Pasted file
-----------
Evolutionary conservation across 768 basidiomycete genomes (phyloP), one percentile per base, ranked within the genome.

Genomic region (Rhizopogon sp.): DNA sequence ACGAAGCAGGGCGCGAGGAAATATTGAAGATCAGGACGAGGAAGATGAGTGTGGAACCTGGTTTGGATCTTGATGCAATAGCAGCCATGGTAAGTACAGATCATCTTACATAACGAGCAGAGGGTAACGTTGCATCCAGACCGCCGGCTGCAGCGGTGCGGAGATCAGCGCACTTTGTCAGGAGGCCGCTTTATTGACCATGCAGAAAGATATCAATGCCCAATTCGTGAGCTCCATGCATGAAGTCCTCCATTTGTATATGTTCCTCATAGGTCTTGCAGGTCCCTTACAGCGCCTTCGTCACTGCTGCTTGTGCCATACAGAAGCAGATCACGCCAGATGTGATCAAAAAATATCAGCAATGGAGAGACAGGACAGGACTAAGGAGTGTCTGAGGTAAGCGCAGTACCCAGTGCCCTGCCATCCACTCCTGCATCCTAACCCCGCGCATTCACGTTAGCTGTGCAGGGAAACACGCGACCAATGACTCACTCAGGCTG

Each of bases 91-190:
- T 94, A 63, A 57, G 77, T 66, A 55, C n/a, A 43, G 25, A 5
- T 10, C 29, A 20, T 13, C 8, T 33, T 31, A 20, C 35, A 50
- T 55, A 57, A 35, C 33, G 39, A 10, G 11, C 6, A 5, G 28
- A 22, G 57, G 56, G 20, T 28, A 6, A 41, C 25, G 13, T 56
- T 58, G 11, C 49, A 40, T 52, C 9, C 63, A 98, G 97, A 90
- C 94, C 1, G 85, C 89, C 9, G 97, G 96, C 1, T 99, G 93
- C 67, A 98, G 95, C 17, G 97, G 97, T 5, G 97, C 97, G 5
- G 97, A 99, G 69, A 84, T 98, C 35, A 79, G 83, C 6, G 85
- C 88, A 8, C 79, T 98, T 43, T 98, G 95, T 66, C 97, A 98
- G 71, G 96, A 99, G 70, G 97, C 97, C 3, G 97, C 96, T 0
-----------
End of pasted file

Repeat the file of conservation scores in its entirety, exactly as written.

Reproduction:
Evolutionary conservation across 768 basidiomycete genomes (phyloP), one percentile per base, ranked within the genome.

Genomic region (Rhizopogon sp.): DNA sequence ACGAAGCAGGGCGCGAGGAAATATTGAAGATCAGGACGAGGAAGATGAGTGTGGAACCTGGTTTGGATCTTGATGCAATAGCAGCCATGGTAAGTACAGATCATCTTACATAACGAGCAGAGGGTAACGTTGCATCCAGACCGCCGGCTGCAGCGGTGCGGAGATCAGCGCACTTTGTCAGGAGGCCGCTTTATTGACCATGCAGAAAGATATCAATGCCCAATTCGTGAGCTCCATGCATGAAGTCCTCCATTTGTATATGTTCCTCATAGGTCTTGCAGGTCCCTTACAGCGCCTTCGTCACTGCTGCTTGTGCCATACAGAAGCAGATCACGCCAGATGTGATCAAAAAATATCAGCAATGGAGAGACAGGACAGGACTAAGGAGTGTCTGAGGTAAGCGCAGTACCCAGTGCCCTGCCATCCACTCCTGCATCCTAACCCCGCGCATTCACGTTAGCTGTGCAGGGAAACACGCGACCAATGACTCACTCAGGCTG

Each of bases 91-190:
- T 94, A 63, A 57, G 77, T 66, A 55, C n/a, A 43, G 25, A 5
- T 10, C 29, A 20, T 13, C 8, T 33, T 31, A 20, C 35, A 50
- T 55, A 57, A 35, C 33, G 39, A 10, G 11, C 6, A 5, G 28
- A 22, G 57, G 56, G 20, T 28, A 6, A 41, C 25, G 13, T 56
- T 58, G 11, C 49, A 40, T 52, C 9, C 63, A 98, G 97, A 90
- C 94, C 1, G 85, C 89, C 9, G 97, G 96, C 1, T 99, G 93
- C 67, A 98, G 95, C 17, G 97, G 97, T 5, G 97, C 97, G 5
- G 97, A 99, G 69, A 84, T 98, C 35, A 79, G 83, C 6, G 85
- C 88, A 8, C 79, T 98, T 43, T 98, G 95, T 66, C 97, A 98
- G 71, G 96, A 99, G 70, G 97, C 97, C 3, G 97, C 96, T 0